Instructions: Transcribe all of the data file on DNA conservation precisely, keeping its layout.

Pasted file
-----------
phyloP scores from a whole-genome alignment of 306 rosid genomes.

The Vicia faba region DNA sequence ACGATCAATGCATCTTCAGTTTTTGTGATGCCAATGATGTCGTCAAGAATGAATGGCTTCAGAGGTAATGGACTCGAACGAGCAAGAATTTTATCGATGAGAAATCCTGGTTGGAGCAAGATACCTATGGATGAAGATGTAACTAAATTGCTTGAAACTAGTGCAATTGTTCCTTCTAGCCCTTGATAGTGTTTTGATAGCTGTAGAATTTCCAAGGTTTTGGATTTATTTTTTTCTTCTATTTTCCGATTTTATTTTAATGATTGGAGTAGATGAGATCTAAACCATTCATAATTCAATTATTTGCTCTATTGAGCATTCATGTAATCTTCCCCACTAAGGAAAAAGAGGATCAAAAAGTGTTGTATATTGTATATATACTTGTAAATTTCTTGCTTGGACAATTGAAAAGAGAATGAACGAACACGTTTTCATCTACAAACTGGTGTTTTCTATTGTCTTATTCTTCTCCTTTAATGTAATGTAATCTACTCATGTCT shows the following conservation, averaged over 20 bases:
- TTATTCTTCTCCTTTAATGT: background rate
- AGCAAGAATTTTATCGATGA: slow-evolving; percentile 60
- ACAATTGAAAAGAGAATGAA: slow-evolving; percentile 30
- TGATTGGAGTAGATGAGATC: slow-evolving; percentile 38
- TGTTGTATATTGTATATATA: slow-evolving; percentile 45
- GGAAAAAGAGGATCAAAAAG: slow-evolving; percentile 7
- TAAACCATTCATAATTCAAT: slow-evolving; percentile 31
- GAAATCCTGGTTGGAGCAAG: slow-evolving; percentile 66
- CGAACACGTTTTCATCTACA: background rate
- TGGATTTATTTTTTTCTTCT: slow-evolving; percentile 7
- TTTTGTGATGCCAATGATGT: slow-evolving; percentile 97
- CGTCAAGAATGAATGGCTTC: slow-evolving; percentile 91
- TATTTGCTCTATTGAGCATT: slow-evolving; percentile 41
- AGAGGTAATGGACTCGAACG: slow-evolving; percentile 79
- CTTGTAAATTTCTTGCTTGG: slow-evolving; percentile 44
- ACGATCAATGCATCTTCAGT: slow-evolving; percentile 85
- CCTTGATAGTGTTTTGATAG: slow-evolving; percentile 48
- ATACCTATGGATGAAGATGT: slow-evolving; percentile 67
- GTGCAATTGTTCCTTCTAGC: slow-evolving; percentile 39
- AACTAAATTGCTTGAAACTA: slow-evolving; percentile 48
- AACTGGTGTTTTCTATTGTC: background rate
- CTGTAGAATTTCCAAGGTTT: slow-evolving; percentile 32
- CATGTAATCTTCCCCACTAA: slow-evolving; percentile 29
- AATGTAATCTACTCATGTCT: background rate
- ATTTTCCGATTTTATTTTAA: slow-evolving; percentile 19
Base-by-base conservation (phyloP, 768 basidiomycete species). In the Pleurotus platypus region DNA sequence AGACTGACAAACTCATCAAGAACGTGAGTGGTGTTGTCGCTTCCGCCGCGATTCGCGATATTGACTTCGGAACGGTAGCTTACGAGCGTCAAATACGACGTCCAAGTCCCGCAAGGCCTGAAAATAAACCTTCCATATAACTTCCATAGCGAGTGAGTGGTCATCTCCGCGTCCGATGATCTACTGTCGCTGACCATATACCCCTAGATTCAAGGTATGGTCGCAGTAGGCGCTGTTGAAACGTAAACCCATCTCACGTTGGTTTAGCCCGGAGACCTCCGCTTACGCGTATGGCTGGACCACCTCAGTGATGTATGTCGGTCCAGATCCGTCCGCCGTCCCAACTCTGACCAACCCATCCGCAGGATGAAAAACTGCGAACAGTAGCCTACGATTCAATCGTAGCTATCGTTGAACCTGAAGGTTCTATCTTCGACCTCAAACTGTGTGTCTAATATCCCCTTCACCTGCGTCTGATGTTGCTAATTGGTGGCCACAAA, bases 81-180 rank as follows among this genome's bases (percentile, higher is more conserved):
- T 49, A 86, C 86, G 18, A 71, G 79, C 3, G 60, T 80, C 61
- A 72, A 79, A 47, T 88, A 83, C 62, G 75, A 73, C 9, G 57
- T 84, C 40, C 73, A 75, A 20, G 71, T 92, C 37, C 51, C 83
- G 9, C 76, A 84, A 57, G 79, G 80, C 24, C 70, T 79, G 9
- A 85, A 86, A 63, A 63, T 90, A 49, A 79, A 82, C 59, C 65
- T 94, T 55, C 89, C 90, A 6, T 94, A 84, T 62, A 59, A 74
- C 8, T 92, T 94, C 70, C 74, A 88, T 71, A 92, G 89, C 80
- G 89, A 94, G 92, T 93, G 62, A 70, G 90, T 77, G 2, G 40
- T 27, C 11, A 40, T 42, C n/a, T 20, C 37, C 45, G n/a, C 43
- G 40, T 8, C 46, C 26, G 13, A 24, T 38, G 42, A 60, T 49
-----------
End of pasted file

phyloP scores from a whole-genome alignment of 306 rosid genomes.

The Vicia faba region DNA sequence ACGATCAATGCATCTTCAGTTTTTGTGATGCCAATGATGTCGTCAAGAATGAATGGCTTCAGAGGTAATGGACTCGAACGAGCAAGAATTTTATCGATGAGAAATCCTGGTTGGAGCAAGATACCTATGGATGAAGATGTAACTAAATTGCTTGAAACTAGTGCAATTGTTCCTTCTAGCCCTTGATAGTGTTTTGATAGCTGTAGAATTTCCAAGGTTTTGGATTTATTTTTTTCTTCTATTTTCCGATTTTATTTTAATGATTGGAGTAGATGAGATCTAAACCATTCATAATTCAATTATTTGCTCTATTGAGCATTCATGTAATCTTCCCCACTAAGGAAAAAGAGGATCAAAAAGTGTTGTATATTGTATATATACTTGTAAATTTCTTGCTTGGACAATTGAAAAGAGAATGAACGAACACGTTTTCATCTACAAACTGGTGTTTTCTATTGTCTTATTCTTCTCCTTTAATGTAATGTAATCTACTCATGTCT shows the following conservation, averaged over 20 bases:
- TTATTCTTCTCCTTTAATGT: background rate
- AGCAAGAATTTTATCGATGA: slow-evolving; percentile 60
- ACAATTGAAAAGAGAATGAA: slow-evolving; percentile 30
- TGATTGGAGTAGATGAGATC: slow-evolving; percentile 38
- TGTTGTATATTGTATATATA: slow-evolving; percentile 45
- GGAAAAAGAGGATCAAAAAG: slow-evolving; percentile 7
- TAAACCATTCATAATTCAAT: slow-evolving; percentile 31
- GAAATCCTGGTTGGAGCAAG: slow-evolving; percentile 66
- CGAACACGTTTTCATCTACA: background rate
- TGGATTTATTTTTTTCTTCT: slow-evolving; percentile 7
- TTTTGTGATGCCAATGATGT: slow-evolving; percentile 97
- CGTCAAGAATGAATGGCTTC: slow-evolving; percentile 91
- TATTTGCTCTATTGAGCATT: slow-evolving; percentile 41
- AGAGGTAATGGACTCGAACG: slow-evolving; percentile 79
- CTTGTAAATTTCTTGCTTGG: slow-evolving; percentile 44
- ACGATCAATGCATCTTCAGT: slow-evolving; percentile 85
- CCTTGATAGTGTTTTGATAG: slow-evolving; percentile 48
- ATACCTATGGATGAAGATGT: slow-evolving; percentile 67
- GTGCAATTGTTCCTTCTAGC: slow-evolving; percentile 39
- AACTAAATTGCTTGAAACTA: slow-evolving; percentile 48
- AACTGGTGTTTTCTATTGTC: background rate
- CTGTAGAATTTCCAAGGTTT: slow-evolving; percentile 32
- CATGTAATCTTCCCCACTAA: slow-evolving; percentile 29
- AATGTAATCTACTCATGTCT: background rate
- ATTTTCCGATTTTATTTTAA: slow-evolving; percentile 19
Base-by-base conservation (phyloP, 768 basidiomycete species). In the Pleurotus platypus region DNA sequence AGACTGACAAACTCATCAAGAACGTGAGTGGTGTTGTCGCTTCCGCCGCGATTCGCGATATTGACTTCGGAACGGTAGCTTACGAGCGTCAAATACGACGTCCAAGTCCCGCAAGGCCTGAAAATAAACCTTCCATATAACTTCCATAGCGAGTGAGTGGTCATCTCCGCGTCCGATGATCTACTGTCGCTGACCATATACCCCTAGATTCAAGGTATGGTCGCAGTAGGCGCTGTTGAAACGTAAACCCATCTCACGTTGGTTTAGCCCGGAGACCTCCGCTTACGCGTATGGCTGGACCACCTCAGTGATGTATGTCGGTCCAGATCCGTCCGCCGTCCCAACTCTGACCAACCCATCCGCAGGATGAAAAACTGCGAACAGTAGCCTACGATTCAATCGTAGCTATCGTTGAACCTGAAGGTTCTATCTTCGACCTCAAACTGTGTGTCTAATATCCCCTTCACCTGCGTCTGATGTTGCTAATTGGTGGCCACAAA, bases 81-180 rank as follows among this genome's bases (percentile, higher is more conserved):
- T 49, A 86, C 86, G 18, A 71, G 79, C 3, G 60, T 80, C 61
- A 72, A 79, A 47, T 88, A 83, C 62, G 75, A 73, C 9, G 57
- T 84, C 40, C 73, A 75, A 20, G 71, T 92, C 37, C 51, C 83
- G 9, C 76, A 84, A 57, G 79, G 80, C 24, C 70, T 79, G 9
- A 85, A 86, A 63, A 63, T 90, A 49, A 79, A 82, C 59, C 65
- T 94, T 55, C 89, C 90, A 6, T 94, A 84, T 62, A 59, A 74
- C 8, T 92, T 94, C 70, C 74, A 88, T 71, A 92, G 89, C 80
- G 89, A 94, G 92, T 93, G 62, A 70, G 90, T 77, G 2, G 40
- T 27, C 11, A 40, T 42, C n/a, T 20, C 37, C 45, G n/a, C 43
- G 40, T 8, C 46, C 26, G 13, A 24, T 38, G 42, A 60, T 49